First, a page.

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Neuropsychopharmacology. 2016 Feb;41(3):886-95. doi: 10.1038/npp.2015.218. Epub 2015 Jul 27.

An Integrative Genomic Study Implicates the Postsynaptic Density in the Pathogenesis of Bipolar Disorder.

Author information

1
Human Genetics Branch, National Institute of Mental Health Intramural Research Program (NIMH-IRP), National Institutes of Health, US Department of Health and Human Services, Bethesda, MD, USA.
2
Department of Psychiatry, Uniformed Services University of the Health Sciences, Bethesda, MD, USA.

Abstract

Genome-wide association studies (GWAS) have identified several common variants associated with bipolar disorder (BD), but the biological meaning of these findings remains unclear. Integrative genomics-the integration of GWAS signals with gene expression data-may illuminate genes and gene networks that have key roles in the pathogenesis of BD. We applied weighted gene co-expression network analysis (WGCNA), which exploits patterns of co-expression among genes, to brain transcriptome data obtained by sequencing of poly-A RNA derived from postmortem dorsolateral prefrontal cortex from people with BD, along with age- and sex-matched controls. WGCNA identified 33 gene modules. Many of the modules corresponded closely to those previously reported in human cortex. Three modules were associated with BD, enriched for genes differentially expressed in BD, and also enriched for signals in prior GWAS of BD. Functional analysis of genes within these modules revealed significant enrichment of several functionally related sets of genes, especially those involved in the postsynaptic density (PSD). These results provide convergent support for the hypothesis that dysregulation of genes involved in the PSD is a key factor in the pathogenesis of BD. If replicated in larger samples, these findings could point toward new therapeutic targets for BD.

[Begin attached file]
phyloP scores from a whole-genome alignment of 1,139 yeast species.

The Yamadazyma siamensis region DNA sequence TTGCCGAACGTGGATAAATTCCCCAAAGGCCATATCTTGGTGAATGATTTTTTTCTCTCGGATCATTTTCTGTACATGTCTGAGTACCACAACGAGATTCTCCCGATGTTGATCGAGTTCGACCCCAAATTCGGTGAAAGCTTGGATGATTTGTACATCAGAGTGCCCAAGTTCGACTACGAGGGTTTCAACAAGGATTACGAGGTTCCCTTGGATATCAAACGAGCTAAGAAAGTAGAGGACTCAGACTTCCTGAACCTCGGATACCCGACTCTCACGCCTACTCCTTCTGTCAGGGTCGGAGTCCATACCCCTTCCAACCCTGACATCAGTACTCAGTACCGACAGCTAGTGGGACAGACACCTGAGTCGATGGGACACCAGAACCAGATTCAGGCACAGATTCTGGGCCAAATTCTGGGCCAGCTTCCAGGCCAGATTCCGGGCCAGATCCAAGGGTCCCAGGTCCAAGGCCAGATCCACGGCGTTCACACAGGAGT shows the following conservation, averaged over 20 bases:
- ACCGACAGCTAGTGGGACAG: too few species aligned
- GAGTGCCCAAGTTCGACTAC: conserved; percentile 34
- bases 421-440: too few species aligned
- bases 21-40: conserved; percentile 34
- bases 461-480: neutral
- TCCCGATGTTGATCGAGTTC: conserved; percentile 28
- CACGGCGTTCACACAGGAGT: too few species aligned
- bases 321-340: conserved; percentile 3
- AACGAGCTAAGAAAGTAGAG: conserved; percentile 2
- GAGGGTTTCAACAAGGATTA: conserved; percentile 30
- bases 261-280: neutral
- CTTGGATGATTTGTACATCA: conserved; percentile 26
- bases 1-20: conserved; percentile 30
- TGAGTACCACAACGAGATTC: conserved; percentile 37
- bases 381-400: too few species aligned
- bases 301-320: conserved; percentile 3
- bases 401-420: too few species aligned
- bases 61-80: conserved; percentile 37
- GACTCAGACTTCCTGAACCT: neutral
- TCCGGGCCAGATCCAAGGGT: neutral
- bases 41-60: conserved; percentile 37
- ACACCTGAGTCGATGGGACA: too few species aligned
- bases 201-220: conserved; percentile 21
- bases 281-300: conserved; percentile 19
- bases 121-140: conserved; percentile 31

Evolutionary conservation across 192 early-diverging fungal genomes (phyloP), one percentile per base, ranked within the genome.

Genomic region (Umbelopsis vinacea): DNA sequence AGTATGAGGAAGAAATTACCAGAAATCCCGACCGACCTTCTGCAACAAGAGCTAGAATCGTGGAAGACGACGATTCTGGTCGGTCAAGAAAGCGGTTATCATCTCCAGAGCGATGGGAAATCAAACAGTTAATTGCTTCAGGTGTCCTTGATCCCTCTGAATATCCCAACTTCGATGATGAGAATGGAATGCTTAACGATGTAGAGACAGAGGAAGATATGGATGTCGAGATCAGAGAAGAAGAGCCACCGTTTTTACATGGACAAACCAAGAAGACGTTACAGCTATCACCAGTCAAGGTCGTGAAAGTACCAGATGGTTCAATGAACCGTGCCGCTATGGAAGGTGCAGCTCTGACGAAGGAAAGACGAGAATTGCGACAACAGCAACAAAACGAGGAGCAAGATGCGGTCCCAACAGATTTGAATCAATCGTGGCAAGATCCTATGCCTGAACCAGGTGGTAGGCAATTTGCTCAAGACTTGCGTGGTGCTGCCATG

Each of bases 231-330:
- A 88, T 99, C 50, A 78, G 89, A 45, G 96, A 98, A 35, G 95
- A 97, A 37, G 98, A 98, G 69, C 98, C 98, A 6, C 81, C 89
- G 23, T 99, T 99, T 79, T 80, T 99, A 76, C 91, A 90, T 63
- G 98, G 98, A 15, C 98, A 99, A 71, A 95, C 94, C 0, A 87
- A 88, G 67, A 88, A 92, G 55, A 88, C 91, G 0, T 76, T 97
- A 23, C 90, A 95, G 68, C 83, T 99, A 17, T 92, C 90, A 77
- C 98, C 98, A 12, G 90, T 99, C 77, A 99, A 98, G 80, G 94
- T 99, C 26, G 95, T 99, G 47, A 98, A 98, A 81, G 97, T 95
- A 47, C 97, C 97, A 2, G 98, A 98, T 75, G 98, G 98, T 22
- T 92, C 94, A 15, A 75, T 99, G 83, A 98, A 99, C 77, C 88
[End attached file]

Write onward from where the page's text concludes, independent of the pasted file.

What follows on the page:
PMID:
26211730
PMCID:
PMC4707835
DOI:
10.1038/npp.2015.218
[Indexed for MEDLINE]
Free PMC Article

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